With the end of Toy Story 3 (2010), Pixar managed to close his first trilogy perfectly. The story of Andy and his toys came to an end in a satisfactory way for critics and fans, the same who had shared the adventures of these endearing characters over 15 years. There was not much else to tell now that the "baby" was leaving for college and Woody, Buzz and company went to the care of Bonnie, an affectionate and imaginative little girl, willing to give them the necessary care and play time. Basically, "all was good."
And that's when we ask ourselves the crucial question: was there a need to refloat the saga with a new installment? The first answer that comes to mind is "no", but who can resist these characters. We are not going to deny that in the industry, the money from the ticket offices always rules, but neither that the study of the lamp took its time to find the right story and conquer us again. "Toy Story 4" (2019) comes almost a decade after that tearful farewell between Andy and Woody, and works as a perfect epilogue that closes and expands this toy universe in equal parts.
Without John Lasseter in sight, nor Lee Unkrich (director of "Toy Story 3" and "Coco") as part of the study, Josh Cooley - responsible for the short film "Riley's First Date?" (2015) - stands behind cameras to debut big time. The pressure is not less, but he feels his enthusiasm and his respect for these icons that earned their deserved place in pop culture. Andrew Stanton (Pixar veteran, Oscar winner for "Finding Nemo" and "Wall-E") and Stephany Folsom crafted a script that focuses on the cowboy and this new stage that he has to go through with a new owner, in a new room, sharing his playtime with new dolls.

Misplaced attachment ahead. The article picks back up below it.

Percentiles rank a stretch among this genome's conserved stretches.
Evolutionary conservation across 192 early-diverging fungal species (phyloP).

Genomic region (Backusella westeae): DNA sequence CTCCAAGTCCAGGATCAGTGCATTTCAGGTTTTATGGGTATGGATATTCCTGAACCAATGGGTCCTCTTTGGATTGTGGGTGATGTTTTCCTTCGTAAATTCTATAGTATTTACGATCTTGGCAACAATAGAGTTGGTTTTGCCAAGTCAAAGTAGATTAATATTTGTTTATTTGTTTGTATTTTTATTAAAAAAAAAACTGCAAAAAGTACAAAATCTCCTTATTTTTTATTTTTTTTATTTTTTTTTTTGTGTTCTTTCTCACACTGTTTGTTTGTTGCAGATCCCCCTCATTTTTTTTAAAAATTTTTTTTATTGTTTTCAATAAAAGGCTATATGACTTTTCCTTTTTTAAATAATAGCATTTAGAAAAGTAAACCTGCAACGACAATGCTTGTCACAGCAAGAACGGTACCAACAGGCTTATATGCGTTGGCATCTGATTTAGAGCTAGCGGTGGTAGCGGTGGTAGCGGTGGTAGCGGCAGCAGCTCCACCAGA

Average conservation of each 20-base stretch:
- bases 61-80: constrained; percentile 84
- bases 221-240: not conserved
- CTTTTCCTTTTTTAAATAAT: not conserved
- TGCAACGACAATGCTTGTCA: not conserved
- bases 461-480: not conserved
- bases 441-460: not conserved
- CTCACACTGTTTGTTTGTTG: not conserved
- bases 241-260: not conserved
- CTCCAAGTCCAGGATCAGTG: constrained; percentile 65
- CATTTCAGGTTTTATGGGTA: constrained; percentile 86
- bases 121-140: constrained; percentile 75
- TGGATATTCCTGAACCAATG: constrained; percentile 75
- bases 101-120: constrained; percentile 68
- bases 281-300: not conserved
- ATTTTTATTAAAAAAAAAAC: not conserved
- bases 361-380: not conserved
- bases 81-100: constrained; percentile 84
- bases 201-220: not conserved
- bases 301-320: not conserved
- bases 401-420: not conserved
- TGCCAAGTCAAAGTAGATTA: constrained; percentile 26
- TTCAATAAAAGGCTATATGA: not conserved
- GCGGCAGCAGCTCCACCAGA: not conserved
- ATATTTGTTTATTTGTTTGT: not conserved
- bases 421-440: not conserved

Woody's experience prepared him for almost any situation, except to face his incipient empty nest syndrome, or what is to come. The thing is like this: Bonnie is about to start preschool, an experience that terrifies her. The sheriff understands that he needs to be there for the baby and decides to sneak into his backpack to accompany her on the school orientation day. In short, thanks to his small intervention, Bonnie creates a nice pen that he baptizes as Forky, a strange doll created from a fork, pipe and plasticine cleaners that Woody rescued from the garbage can for her.
In this way, Forky (voice of Tony Hale) becomes the most precious property for the little girl, that transitional object that is going to help her through these changes in her day to day. What nobody can anticipate is that the "spoon" comes to life, of course, without understanding anything, much less what it means to be a toy. Woody accepts the task of guiding him in this new stage, teaching his purpose as a playmate to a “utensil” that, in reality, is convinced that his place in the world is among the waste.
The moments between the two are hilarious, but frustrating for the cowboy who takes his mission to heart. So much that he resolves to put himself in danger when Forky escapes during a trip along the route. The different deliveries of "Toy Story" can be a bit repetitive when it comes to the premise "lost toy to be rescued" or similar. But, if we start thinking, within this universe there is nothing worse for these characters than being far from the safety of their home and their owners. "Toy Story 4" comes to propose another question, no longer emphasizing the dolls left aside or abandoned as the Sunnyside inhabitants already passed through it, but with a more independent and adventurous approach that Woody never imagined.
To lessen the anxiety of the baby, Bonnie's parents decide to go out for a few days in a motorhome ride through picturesque villages with their traveling fairs and their risks for any toy that walks alone. Forky has no better idea than to escape during this journey, and Woody goes behind to take him back to his owner's comforting arms. The tour is full of dangers and distractions, like an antique shop where the cowboy thinks he recognizes an old friend.
Expect endless references and winks hidden everywhere, also a great adventure through new scenarios and those tearful moments, which are not intrinsically sad, but melancholic and emotional when it comes to relating to these characters we have known for 24 years.
Genre: Adventure , Animation , Comedy , Family , Fantasy | Length: 100 minutes | Year: 2019
Actors: Tom Hanks , Tim Allen , Annie Potts , Joan Cusack , Tony Hale , Keanu Reeves , Keegan-Michael Key , Jordan Peele , Christina Hendricks , Ally Maki , Don Rickles , Blake Clark , Wallace Shawn , John Ratzenberger , Estelle Harris